What is Pony Club UK?

The Pony Club is an international voluntary youth organisation for young people interested in ponies and riding. Founded in England in 1929, and granted independent charitable status on 1st January 1997, there are around 345 Branches and 480 Centres in the UK alone.

What age is Pony Club for?

Membership is open to anyone up to the age of 25. There is no national minimum age to join The Pony Club, although some Branches/Centres may have their own lower age limit depending on what they offer. It is advisable to contact your local Branch/Centre to see what ages they can cater for.

How much does Pony Club cost UK?

Centre membership currently costs £29 per year. Centre Plus membership (for those who have their own horse or pony, but join in activities at a Pony Club centre) costs the same as branch membership. There are additional fees for training and competitions, but these are kept to a minimum.

Does pony club still exist?

The Pony Club is a voluntary organisation founded in England in 1929. It has now expanded internationally and Pony Club branches can be found worldwide.

The Pony Club.

IT IS INTERESTING:  What does long horse eat?
Formation 1929
Chairman of The Pony Club / Chief Executive Tim Vestey / Marcus Capel
Website Official website

What is the point of Pony Club?

The objectives of The Pony Club are: to encourage young people to ride and to learn to enjoy all kinds of sport connected with horses and riding. to give instruction in riding and horsemastership and to educate Members to look after and to take proper care of their animal.

What should I wear to The Pony Club?

Clothing. When mounted at Pony Club activities, Members should wear a riding jacket or Branch / Linked Centre sweatshirt, jodhpurs, a suitable plain-coloured shirt with a collar and The Pony Club tie. New clothing is not expected, but what is worn must be clean, neat and tidy.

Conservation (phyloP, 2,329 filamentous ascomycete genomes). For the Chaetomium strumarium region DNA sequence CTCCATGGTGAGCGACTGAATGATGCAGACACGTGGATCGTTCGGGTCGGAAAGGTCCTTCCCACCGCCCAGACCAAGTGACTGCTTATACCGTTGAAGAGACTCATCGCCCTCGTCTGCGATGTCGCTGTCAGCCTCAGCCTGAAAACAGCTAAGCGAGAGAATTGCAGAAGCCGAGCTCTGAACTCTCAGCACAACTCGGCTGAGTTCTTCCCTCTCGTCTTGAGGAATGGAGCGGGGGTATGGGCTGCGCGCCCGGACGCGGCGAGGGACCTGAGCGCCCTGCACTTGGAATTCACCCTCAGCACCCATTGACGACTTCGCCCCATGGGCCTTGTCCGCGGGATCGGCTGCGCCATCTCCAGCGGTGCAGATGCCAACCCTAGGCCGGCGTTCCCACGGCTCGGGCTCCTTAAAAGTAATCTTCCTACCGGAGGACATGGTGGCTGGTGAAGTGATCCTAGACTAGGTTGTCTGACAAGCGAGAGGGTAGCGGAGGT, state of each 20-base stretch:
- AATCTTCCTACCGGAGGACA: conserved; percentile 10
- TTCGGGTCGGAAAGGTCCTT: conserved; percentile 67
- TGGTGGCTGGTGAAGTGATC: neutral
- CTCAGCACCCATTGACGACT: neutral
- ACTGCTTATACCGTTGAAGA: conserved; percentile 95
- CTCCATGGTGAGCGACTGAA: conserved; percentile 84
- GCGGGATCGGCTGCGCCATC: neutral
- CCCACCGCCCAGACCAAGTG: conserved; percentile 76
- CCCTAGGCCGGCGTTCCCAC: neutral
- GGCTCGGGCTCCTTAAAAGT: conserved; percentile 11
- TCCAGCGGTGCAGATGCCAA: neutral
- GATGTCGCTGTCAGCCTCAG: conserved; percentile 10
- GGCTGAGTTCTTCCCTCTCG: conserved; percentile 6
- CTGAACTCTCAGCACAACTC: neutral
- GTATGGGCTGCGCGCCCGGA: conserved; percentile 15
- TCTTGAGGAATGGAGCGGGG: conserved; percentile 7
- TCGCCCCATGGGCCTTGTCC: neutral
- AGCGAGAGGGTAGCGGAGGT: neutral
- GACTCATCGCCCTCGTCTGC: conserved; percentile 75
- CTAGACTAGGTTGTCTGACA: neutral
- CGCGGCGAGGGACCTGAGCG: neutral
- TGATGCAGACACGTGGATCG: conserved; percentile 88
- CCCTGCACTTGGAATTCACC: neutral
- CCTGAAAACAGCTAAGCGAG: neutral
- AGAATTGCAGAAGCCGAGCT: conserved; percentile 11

Do I need my own horse for Pony Club?

Do I have to own my own horse? You will need to have access to a suitable horse or pony. For club rally days you may own or borrow a horse. To take part in competitions you must either own or have a lease of the horse or pony.

Can you join Pony Club without a pony?

You don’t have to have your own pony to join; you can simply join one of our linked riding schools where you can do your Pony Club activities. … Members should have access to a horse or pony, by ownership or loan, and have the means to transport the horse or pony to and from rallies and events.

Do you need a horse for Pony Club?

Now everyone can ride with Pony Club – even riders (children over 5yrs and adults) who don’t have their own horse, or the exclusive use of a horse. Centre Member riders can experience Pony Club by riding trained school horses at one of our Pony Club Accredited Centres.

IT IS INTERESTING:  What was Arthur's first horse?

What are the pony club levels?

No matter what level of certification a riding member tests into they will be required to meet the SOP for both horse care and riding. The levels of certification start at what is called D Level (beginner), progressing to C Level (intermediate) then to B Level and A Level (advanced).

What is a pony club rally?

What is a rally? A working rally is one at which instruction is given. It may be either mounted or unmounted, the latter usually being for horse/pony care instruction. Rallies may be show jumping, cross country, flatwork/dressage or a combination.

How often does pony Club meet?

How often does the club/center have meetings? This varies between each club or center. Many clubs/centers have on mounted meeting and one unmounted meeting each month. Some clubs/centers meet weekly.

How much does pony Club camp cost?

Pony Club is moderately expensive—about $500 per child, but this covers lunch, six hours of tuition a day, and all the hay their horse can eat—but not prohibitively so. It is also ‘public’ in that it is open to anyone—well, anyone who can get their hands on a pony.

What is the Pony Club C test?

‘C’ Test riders should be able to ride confidently and in balance in trot and canter on the flat, and up and down hills. They should be capable of jumping small cross country fences, and be able to prepare the pony beforehand and deal with it afterwards. They will also be required to trot without stirrups.